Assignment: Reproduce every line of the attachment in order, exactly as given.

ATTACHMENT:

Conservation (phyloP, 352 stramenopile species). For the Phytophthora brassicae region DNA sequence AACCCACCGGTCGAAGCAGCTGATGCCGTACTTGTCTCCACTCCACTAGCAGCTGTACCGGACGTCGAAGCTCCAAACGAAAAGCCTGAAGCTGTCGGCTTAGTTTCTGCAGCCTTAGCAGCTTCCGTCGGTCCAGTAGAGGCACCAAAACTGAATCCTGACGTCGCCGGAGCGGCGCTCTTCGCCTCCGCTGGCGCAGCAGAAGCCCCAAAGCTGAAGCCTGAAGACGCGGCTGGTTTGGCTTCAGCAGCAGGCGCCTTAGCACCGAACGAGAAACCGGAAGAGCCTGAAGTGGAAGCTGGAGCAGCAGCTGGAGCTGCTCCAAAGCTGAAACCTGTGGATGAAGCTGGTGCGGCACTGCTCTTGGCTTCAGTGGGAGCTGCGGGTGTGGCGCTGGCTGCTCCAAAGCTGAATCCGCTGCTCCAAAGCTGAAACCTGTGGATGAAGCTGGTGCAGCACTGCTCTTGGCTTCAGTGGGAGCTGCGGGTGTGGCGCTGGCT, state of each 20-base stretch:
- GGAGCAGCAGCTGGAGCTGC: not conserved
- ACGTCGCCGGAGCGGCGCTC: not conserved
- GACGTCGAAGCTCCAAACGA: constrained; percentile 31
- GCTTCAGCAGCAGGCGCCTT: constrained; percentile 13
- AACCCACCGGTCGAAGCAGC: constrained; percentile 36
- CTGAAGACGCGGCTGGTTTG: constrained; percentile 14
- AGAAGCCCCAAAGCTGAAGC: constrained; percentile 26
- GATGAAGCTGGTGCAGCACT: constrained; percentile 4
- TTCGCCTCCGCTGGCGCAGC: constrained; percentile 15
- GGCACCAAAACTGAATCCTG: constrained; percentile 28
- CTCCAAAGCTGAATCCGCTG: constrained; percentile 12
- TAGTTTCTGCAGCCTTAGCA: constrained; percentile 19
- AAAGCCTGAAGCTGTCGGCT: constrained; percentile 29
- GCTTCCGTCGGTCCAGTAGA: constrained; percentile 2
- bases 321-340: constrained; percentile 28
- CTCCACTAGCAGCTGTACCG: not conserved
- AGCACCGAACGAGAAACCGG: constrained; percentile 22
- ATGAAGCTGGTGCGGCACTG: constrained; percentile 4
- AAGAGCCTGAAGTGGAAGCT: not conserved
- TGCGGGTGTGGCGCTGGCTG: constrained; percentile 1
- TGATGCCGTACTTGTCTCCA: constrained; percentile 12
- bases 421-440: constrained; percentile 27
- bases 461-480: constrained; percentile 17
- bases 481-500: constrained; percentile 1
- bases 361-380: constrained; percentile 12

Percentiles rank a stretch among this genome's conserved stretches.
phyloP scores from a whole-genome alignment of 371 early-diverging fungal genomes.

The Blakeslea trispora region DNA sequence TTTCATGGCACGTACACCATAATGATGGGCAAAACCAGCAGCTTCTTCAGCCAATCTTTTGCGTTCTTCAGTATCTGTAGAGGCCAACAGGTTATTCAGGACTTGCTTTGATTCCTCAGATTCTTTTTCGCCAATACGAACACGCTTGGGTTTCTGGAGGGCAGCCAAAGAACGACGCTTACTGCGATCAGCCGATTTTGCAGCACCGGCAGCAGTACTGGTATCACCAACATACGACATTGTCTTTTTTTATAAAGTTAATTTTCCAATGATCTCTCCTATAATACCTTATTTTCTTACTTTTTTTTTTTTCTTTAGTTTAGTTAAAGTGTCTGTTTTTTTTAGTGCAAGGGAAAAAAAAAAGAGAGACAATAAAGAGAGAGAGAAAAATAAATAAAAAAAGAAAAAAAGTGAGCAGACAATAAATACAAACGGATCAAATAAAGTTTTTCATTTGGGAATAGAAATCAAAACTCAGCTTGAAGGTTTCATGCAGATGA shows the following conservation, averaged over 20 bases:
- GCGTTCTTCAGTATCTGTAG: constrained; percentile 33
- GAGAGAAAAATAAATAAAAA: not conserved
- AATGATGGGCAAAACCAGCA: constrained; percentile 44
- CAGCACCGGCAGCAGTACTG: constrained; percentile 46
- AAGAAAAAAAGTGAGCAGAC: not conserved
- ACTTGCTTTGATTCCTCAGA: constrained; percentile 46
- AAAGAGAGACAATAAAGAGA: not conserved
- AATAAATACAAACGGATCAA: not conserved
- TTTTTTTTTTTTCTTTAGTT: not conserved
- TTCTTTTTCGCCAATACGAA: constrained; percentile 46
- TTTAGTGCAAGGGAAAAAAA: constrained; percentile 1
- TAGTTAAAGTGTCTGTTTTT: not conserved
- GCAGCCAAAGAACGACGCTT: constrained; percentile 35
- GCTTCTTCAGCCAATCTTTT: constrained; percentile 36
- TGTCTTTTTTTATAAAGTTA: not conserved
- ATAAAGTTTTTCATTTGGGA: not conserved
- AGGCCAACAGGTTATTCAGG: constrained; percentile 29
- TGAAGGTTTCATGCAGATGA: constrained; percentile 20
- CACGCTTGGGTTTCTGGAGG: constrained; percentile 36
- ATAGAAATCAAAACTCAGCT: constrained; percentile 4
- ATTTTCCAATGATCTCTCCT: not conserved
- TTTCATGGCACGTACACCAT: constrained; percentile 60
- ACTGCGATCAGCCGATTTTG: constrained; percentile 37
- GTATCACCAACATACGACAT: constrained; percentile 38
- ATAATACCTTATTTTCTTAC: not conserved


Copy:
Conservation (phyloP, 352 stramenopile species). For the Phytophthora brassicae region DNA sequence AACCCACCGGTCGAAGCAGCTGATGCCGTACTTGTCTCCACTCCACTAGCAGCTGTACCGGACGTCGAAGCTCCAAACGAAAAGCCTGAAGCTGTCGGCTTAGTTTCTGCAGCCTTAGCAGCTTCCGTCGGTCCAGTAGAGGCACCAAAACTGAATCCTGACGTCGCCGGAGCGGCGCTCTTCGCCTCCGCTGGCGCAGCAGAAGCCCCAAAGCTGAAGCCTGAAGACGCGGCTGGTTTGGCTTCAGCAGCAGGCGCCTTAGCACCGAACGAGAAACCGGAAGAGCCTGAAGTGGAAGCTGGAGCAGCAGCTGGAGCTGCTCCAAAGCTGAAACCTGTGGATGAAGCTGGTGCGGCACTGCTCTTGGCTTCAGTGGGAGCTGCGGGTGTGGCGCTGGCTGCTCCAAAGCTGAATCCGCTGCTCCAAAGCTGAAACCTGTGGATGAAGCTGGTGCAGCACTGCTCTTGGCTTCAGTGGGAGCTGCGGGTGTGGCGCTGGCT, state of each 20-base stretch:
- GGAGCAGCAGCTGGAGCTGC: not conserved
- ACGTCGCCGGAGCGGCGCTC: not conserved
- GACGTCGAAGCTCCAAACGA: constrained; percentile 31
- GCTTCAGCAGCAGGCGCCTT: constrained; percentile 13
- AACCCACCGGTCGAAGCAGC: constrained; percentile 36
- CTGAAGACGCGGCTGGTTTG: constrained; percentile 14
- AGAAGCCCCAAAGCTGAAGC: constrained; percentile 26
- GATGAAGCTGGTGCAGCACT: constrained; percentile 4
- TTCGCCTCCGCTGGCGCAGC: constrained; percentile 15
- GGCACCAAAACTGAATCCTG: constrained; percentile 28
- CTCCAAAGCTGAATCCGCTG: constrained; percentile 12
- TAGTTTCTGCAGCCTTAGCA: constrained; percentile 19
- AAAGCCTGAAGCTGTCGGCT: constrained; percentile 29
- GCTTCCGTCGGTCCAGTAGA: constrained; percentile 2
- bases 321-340: constrained; percentile 28
- CTCCACTAGCAGCTGTACCG: not conserved
- AGCACCGAACGAGAAACCGG: constrained; percentile 22
- ATGAAGCTGGTGCGGCACTG: constrained; percentile 4
- AAGAGCCTGAAGTGGAAGCT: not conserved
- TGCGGGTGTGGCGCTGGCTG: constrained; percentile 1
- TGATGCCGTACTTGTCTCCA: constrained; percentile 12
- bases 421-440: constrained; percentile 27
- bases 461-480: constrained; percentile 17
- bases 481-500: constrained; percentile 1
- bases 361-380: constrained; percentile 12

Percentiles rank a stretch among this genome's conserved stretches.
phyloP scores from a whole-genome alignment of 371 early-diverging fungal genomes.

The Blakeslea trispora region DNA sequence TTTCATGGCACGTACACCATAATGATGGGCAAAACCAGCAGCTTCTTCAGCCAATCTTTTGCGTTCTTCAGTATCTGTAGAGGCCAACAGGTTATTCAGGACTTGCTTTGATTCCTCAGATTCTTTTTCGCCAATACGAACACGCTTGGGTTTCTGGAGGGCAGCCAAAGAACGACGCTTACTGCGATCAGCCGATTTTGCAGCACCGGCAGCAGTACTGGTATCACCAACATACGACATTGTCTTTTTTTATAAAGTTAATTTTCCAATGATCTCTCCTATAATACCTTATTTTCTTACTTTTTTTTTTTTCTTTAGTTTAGTTAAAGTGTCTGTTTTTTTTAGTGCAAGGGAAAAAAAAAAGAGAGACAATAAAGAGAGAGAGAAAAATAAATAAAAAAAGAAAAAAAGTGAGCAGACAATAAATACAAACGGATCAAATAAAGTTTTTCATTTGGGAATAGAAATCAAAACTCAGCTTGAAGGTTTCATGCAGATGA shows the following conservation, averaged over 20 bases:
- GCGTTCTTCAGTATCTGTAG: constrained; percentile 33
- GAGAGAAAAATAAATAAAAA: not conserved
- AATGATGGGCAAAACCAGCA: constrained; percentile 44
- CAGCACCGGCAGCAGTACTG: constrained; percentile 46
- AAGAAAAAAAGTGAGCAGAC: not conserved
- ACTTGCTTTGATTCCTCAGA: constrained; percentile 46
- AAAGAGAGACAATAAAGAGA: not conserved
- AATAAATACAAACGGATCAA: not conserved
- TTTTTTTTTTTTCTTTAGTT: not conserved
- TTCTTTTTCGCCAATACGAA: constrained; percentile 46
- TTTAGTGCAAGGGAAAAAAA: constrained; percentile 1
- TAGTTAAAGTGTCTGTTTTT: not conserved
- GCAGCCAAAGAACGACGCTT: constrained; percentile 35
- GCTTCTTCAGCCAATCTTTT: constrained; percentile 36
- TGTCTTTTTTTATAAAGTTA: not conserved
- ATAAAGTTTTTCATTTGGGA: not conserved
- AGGCCAACAGGTTATTCAGG: constrained; percentile 29
- TGAAGGTTTCATGCAGATGA: constrained; percentile 20
- CACGCTTGGGTTTCTGGAGG: constrained; percentile 36
- ATAGAAATCAAAACTCAGCT: constrained; percentile 4
- ATTTTCCAATGATCTCTCCT: not conserved
- TTTCATGGCACGTACACCAT: constrained; percentile 60
- ACTGCGATCAGCCGATTTTG: constrained; percentile 37
- GTATCACCAACATACGACAT: constrained; percentile 38
- ATAATACCTTATTTTCTTAC: not conserved